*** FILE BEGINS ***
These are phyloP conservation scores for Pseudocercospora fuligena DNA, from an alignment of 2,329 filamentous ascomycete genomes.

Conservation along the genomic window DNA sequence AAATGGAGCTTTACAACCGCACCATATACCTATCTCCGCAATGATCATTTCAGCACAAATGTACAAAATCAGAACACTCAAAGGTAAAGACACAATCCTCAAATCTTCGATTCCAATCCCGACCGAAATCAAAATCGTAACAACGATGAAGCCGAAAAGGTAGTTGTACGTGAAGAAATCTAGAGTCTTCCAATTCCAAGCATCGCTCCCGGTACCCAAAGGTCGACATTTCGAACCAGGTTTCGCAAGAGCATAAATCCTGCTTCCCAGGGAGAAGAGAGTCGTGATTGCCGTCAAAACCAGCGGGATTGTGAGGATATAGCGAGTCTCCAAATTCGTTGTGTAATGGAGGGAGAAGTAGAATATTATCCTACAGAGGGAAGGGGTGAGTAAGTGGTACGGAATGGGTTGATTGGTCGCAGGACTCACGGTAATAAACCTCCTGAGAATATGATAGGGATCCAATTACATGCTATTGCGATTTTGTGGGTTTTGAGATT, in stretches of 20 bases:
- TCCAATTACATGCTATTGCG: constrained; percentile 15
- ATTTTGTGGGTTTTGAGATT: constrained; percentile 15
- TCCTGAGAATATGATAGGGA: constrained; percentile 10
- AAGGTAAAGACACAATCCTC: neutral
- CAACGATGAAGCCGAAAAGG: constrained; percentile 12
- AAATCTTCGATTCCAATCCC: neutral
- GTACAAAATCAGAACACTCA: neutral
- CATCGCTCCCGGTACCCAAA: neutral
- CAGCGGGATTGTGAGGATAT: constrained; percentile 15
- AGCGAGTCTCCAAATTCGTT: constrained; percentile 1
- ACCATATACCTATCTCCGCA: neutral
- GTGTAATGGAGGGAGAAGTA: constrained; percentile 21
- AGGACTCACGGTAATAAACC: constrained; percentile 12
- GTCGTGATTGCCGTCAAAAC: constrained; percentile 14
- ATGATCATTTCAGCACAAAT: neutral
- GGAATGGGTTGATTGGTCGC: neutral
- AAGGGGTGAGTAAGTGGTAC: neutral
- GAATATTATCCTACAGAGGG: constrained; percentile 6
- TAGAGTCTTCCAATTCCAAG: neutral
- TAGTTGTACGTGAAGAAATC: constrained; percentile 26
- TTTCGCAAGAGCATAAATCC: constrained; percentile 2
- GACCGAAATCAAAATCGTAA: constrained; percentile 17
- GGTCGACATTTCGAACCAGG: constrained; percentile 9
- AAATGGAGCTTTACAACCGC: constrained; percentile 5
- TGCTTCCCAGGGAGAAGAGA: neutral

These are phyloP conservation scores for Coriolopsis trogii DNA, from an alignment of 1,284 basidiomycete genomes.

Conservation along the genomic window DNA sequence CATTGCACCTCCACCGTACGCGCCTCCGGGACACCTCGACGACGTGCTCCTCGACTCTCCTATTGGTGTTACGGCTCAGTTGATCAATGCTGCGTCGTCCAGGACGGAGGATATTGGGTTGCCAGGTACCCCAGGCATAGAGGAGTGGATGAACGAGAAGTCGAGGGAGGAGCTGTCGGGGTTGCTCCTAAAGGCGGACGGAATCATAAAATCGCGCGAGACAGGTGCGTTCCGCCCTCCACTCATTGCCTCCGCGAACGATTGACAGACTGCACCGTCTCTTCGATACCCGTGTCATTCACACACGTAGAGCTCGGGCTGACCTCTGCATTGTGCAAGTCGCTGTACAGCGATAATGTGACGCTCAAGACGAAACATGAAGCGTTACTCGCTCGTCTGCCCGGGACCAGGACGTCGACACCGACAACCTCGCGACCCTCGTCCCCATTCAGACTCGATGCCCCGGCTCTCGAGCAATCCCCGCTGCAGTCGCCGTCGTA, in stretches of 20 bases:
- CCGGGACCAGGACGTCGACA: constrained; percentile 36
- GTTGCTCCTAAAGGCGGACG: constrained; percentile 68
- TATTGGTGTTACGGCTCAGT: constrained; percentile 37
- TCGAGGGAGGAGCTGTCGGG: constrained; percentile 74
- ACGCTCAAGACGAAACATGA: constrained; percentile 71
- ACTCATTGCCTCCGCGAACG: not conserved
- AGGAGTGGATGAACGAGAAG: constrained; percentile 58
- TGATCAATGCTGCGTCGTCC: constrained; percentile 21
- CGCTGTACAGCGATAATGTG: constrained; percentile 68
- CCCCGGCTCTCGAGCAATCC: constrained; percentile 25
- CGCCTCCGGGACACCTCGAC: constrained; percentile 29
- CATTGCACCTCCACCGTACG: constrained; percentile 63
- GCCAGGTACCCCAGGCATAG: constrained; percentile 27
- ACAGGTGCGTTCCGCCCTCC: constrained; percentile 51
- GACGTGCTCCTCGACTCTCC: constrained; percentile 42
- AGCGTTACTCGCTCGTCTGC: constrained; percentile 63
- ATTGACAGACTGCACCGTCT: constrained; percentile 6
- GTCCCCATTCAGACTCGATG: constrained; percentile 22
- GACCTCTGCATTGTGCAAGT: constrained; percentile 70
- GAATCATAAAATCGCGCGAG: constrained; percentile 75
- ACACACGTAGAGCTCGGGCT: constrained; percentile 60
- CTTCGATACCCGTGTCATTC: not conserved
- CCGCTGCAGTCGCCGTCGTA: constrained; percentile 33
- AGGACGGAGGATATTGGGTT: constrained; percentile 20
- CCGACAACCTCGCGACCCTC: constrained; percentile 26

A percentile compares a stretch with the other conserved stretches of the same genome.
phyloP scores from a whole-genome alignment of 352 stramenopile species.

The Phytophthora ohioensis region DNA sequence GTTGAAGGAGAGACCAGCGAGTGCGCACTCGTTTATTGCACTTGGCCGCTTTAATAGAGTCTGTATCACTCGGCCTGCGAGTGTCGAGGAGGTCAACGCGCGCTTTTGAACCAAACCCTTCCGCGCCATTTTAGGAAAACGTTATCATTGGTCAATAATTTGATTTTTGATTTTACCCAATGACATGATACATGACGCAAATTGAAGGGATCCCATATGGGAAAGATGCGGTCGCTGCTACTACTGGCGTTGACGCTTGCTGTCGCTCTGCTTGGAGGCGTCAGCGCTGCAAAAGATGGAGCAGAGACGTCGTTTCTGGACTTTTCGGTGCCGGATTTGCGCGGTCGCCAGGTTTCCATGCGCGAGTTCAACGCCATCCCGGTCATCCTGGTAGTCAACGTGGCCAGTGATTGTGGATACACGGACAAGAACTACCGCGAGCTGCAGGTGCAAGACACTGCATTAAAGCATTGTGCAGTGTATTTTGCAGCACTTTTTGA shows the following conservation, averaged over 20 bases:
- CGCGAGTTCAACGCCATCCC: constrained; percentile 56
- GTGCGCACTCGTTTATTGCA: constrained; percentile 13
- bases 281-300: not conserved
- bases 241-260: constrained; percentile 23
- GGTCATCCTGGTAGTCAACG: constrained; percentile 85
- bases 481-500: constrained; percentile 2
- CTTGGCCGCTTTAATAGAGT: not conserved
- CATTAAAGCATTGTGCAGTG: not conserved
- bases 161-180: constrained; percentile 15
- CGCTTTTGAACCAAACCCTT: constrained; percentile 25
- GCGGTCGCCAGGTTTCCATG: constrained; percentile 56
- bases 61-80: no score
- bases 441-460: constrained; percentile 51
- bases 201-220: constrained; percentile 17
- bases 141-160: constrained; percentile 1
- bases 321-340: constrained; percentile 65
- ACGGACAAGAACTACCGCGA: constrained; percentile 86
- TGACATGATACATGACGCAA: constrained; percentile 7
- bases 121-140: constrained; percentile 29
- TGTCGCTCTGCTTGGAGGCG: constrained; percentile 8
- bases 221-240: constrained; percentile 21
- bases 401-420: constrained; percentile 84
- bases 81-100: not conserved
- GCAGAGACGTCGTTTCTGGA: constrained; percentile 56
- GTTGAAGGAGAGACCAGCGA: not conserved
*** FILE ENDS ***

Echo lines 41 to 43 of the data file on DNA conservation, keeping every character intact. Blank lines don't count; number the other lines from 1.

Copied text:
- CATTGCACCTCCACCGTACG: constrained; percentile 63
- GCCAGGTACCCCAGGCATAG: constrained; percentile 27
- ACAGGTGCGTTCCGCCCTCC: constrained; percentile 51